Ginger Nuts of Horror
Could you tell the readers a little bit about yourself?
My name is Donald Jacob Uitvlugt, I'm married and live in the heartland of the U.S. I work a regular job during the day and consider my daily life to be rather boring. My stories are an escape into worlds I want to explore, and I hope they're as enjoyable for my readers.
Oh, and I’m a Ginger too...
Do you prefer the term Horror, Weird Fiction or Dark Fiction?
Honestly, it depends on what I'm writing. I tend to use Horror as the catch-all term, but "The Bloofer Lady" is more accurately Dark Fiction.
Who are some of your favourite authors?
Ray Bradbury and G. K. Chesterton stand at the forefront of a very long list that also includes H. P. Lovecraft, Neil Gaiman, Charles Williams, and many, many others.
What are you reading now?
Robert R. McCammon's The Wolf's Hour
How would you describe your writing style?
I try to write what I call "haiku fiction" -- fiction that is stripped down, clean, even simple, but one where I hope readers find deeper resonances beneath the surface simplicity. Stories small in scope but big in impact.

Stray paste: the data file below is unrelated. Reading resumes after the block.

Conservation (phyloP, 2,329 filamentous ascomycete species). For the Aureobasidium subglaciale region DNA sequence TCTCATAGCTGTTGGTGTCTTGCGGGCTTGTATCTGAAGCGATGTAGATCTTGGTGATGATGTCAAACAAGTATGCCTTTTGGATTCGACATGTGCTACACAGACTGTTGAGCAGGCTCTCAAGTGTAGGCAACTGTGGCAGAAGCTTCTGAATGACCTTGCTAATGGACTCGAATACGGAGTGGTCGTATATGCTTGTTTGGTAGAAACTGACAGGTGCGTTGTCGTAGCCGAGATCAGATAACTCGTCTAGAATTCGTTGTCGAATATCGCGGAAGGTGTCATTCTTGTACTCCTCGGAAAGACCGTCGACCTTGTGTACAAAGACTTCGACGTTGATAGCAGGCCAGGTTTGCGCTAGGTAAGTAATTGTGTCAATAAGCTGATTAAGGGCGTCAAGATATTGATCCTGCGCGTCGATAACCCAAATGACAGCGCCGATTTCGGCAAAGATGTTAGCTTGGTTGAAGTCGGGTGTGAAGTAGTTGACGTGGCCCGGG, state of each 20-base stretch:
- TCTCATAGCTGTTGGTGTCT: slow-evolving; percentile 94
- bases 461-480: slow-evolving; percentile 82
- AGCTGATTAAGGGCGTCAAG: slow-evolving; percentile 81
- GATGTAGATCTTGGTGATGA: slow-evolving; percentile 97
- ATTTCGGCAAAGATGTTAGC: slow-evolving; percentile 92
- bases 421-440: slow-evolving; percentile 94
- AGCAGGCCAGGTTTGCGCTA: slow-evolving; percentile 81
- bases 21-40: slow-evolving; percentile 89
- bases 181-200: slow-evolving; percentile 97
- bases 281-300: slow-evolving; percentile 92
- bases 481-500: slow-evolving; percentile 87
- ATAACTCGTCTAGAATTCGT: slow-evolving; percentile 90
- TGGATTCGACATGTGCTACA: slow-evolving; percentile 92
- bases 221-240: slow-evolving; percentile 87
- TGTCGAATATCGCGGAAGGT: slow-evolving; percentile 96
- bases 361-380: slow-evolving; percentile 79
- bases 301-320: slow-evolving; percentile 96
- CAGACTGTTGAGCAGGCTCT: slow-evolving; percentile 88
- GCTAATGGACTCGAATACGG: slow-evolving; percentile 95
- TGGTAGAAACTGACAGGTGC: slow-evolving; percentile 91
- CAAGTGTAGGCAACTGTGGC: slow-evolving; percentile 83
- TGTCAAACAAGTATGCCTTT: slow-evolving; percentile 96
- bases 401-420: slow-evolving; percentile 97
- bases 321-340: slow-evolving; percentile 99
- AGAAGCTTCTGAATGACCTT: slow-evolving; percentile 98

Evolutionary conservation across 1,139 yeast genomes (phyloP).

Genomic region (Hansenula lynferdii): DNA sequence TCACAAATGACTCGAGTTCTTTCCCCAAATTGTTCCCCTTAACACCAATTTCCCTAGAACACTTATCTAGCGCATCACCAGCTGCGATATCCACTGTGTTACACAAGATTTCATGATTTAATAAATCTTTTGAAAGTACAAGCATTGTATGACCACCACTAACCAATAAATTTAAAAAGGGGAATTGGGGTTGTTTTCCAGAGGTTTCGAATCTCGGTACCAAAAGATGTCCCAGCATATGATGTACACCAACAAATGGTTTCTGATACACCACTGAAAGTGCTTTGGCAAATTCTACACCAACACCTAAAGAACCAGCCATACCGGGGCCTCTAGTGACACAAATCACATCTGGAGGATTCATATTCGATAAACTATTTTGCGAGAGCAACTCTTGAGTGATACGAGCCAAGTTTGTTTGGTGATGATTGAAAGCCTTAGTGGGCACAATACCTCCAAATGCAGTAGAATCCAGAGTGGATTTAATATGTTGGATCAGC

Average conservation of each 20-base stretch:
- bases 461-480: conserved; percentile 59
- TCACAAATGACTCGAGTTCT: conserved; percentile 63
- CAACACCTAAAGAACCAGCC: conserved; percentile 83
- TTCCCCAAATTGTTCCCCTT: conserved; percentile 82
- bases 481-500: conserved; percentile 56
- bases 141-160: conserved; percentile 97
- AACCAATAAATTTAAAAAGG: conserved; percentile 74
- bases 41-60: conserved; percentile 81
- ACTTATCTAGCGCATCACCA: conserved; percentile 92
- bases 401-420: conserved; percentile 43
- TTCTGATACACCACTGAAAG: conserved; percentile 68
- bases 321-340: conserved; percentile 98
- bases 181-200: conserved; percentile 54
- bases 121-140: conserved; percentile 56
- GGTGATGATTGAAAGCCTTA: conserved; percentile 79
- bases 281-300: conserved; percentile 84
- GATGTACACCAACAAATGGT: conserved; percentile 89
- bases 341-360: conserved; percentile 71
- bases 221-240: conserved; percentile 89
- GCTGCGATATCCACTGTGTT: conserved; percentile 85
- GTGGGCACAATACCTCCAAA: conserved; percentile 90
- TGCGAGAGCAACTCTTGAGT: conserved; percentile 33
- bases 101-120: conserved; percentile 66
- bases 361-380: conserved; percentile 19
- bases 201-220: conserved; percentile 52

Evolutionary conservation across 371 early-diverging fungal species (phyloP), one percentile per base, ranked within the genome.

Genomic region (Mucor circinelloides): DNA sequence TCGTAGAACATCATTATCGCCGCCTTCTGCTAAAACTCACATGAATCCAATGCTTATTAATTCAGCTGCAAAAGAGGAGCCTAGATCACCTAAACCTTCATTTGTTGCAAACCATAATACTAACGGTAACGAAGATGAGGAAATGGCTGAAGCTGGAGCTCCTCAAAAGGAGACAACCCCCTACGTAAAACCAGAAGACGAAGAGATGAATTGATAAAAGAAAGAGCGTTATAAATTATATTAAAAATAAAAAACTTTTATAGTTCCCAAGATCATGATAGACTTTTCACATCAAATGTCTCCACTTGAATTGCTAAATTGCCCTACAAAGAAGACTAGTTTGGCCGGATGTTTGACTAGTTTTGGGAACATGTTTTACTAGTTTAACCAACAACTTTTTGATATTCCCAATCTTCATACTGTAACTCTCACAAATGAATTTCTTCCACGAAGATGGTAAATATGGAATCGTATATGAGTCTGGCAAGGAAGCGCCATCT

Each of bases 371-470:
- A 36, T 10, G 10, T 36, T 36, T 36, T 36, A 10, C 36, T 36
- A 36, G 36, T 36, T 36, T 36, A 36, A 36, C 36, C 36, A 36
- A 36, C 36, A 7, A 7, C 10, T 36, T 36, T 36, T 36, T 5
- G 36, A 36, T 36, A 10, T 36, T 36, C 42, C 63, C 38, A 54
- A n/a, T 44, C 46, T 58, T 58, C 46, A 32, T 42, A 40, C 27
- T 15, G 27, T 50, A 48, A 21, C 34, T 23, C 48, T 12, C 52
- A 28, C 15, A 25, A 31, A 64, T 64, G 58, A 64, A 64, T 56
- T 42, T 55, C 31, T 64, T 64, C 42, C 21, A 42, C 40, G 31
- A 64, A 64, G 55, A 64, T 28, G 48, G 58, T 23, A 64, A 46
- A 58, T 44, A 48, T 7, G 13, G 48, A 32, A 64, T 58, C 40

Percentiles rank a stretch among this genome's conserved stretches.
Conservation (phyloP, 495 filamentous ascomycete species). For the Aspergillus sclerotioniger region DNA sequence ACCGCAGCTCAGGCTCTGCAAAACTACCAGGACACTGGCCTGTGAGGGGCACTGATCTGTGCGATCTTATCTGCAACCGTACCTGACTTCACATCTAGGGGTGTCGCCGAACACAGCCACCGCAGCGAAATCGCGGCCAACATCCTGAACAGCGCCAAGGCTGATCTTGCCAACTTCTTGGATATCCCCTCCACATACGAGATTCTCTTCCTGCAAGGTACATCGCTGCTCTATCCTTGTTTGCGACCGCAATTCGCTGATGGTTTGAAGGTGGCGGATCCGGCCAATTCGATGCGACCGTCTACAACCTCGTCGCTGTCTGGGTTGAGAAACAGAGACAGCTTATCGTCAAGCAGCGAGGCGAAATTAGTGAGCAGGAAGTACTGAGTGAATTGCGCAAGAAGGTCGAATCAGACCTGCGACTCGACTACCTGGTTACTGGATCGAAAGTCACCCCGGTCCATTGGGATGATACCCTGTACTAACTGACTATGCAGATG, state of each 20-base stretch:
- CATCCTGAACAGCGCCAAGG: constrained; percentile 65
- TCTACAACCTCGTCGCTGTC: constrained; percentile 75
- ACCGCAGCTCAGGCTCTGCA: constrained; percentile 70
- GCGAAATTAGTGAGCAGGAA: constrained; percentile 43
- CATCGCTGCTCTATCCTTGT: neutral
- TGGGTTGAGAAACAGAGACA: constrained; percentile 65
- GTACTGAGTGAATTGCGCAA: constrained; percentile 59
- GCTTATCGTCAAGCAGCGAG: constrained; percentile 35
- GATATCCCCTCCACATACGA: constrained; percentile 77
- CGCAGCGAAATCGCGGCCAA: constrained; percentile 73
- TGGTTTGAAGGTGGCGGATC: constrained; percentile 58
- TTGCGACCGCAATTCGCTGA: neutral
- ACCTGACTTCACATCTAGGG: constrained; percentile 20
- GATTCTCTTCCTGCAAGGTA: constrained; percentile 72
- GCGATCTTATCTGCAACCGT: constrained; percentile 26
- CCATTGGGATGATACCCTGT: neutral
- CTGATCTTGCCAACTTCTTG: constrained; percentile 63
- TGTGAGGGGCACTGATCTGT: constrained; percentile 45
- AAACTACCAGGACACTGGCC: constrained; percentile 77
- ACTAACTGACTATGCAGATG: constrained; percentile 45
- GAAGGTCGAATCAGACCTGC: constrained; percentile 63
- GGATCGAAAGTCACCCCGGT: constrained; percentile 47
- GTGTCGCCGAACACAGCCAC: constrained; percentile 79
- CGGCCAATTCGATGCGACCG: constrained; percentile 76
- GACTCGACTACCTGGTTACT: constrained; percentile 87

Describe a typical day spent writing. Do you have any unusual writing habits?
I tend to write in snatches of time assembling drafts into something better on my days off. I do enjoy writing my first drafts on old-fashioned pen and paper. I feel that the limited technology slows me down in such a way that I can better capture the story.
What’s your favourite food?
My wife's lasagne, followed by pizza.
What’s your favourite album?
Just about anything by The Decemberists, but I especially like their The Hazards of Love.
What’s the most important lesson you have learned about writing?
Persistence. The only way to get better at writing is to apply butt to chair and write.
Fame and fortune, or respect?
Why not all three? Seriously, not many people get rich writing. I hope that if I write stories that I enjoy, other people will like them too. So, I suppose I'm in it for the respect.
What piece of your own work are you most proud of?
"The Bloofer Lady" is an excellent example of what I mean by haiku fiction. I'm very happy that it's appearing in Dying to Live. But I'm always striving to get better at this writing thing.
Can you tell us about your last book, and can you tell us about what you are working on next?
I'm brainstorming a couple of novel ideas, trying to pick one to work on for NaNoWriMo, and I always have a few short stories in various stages.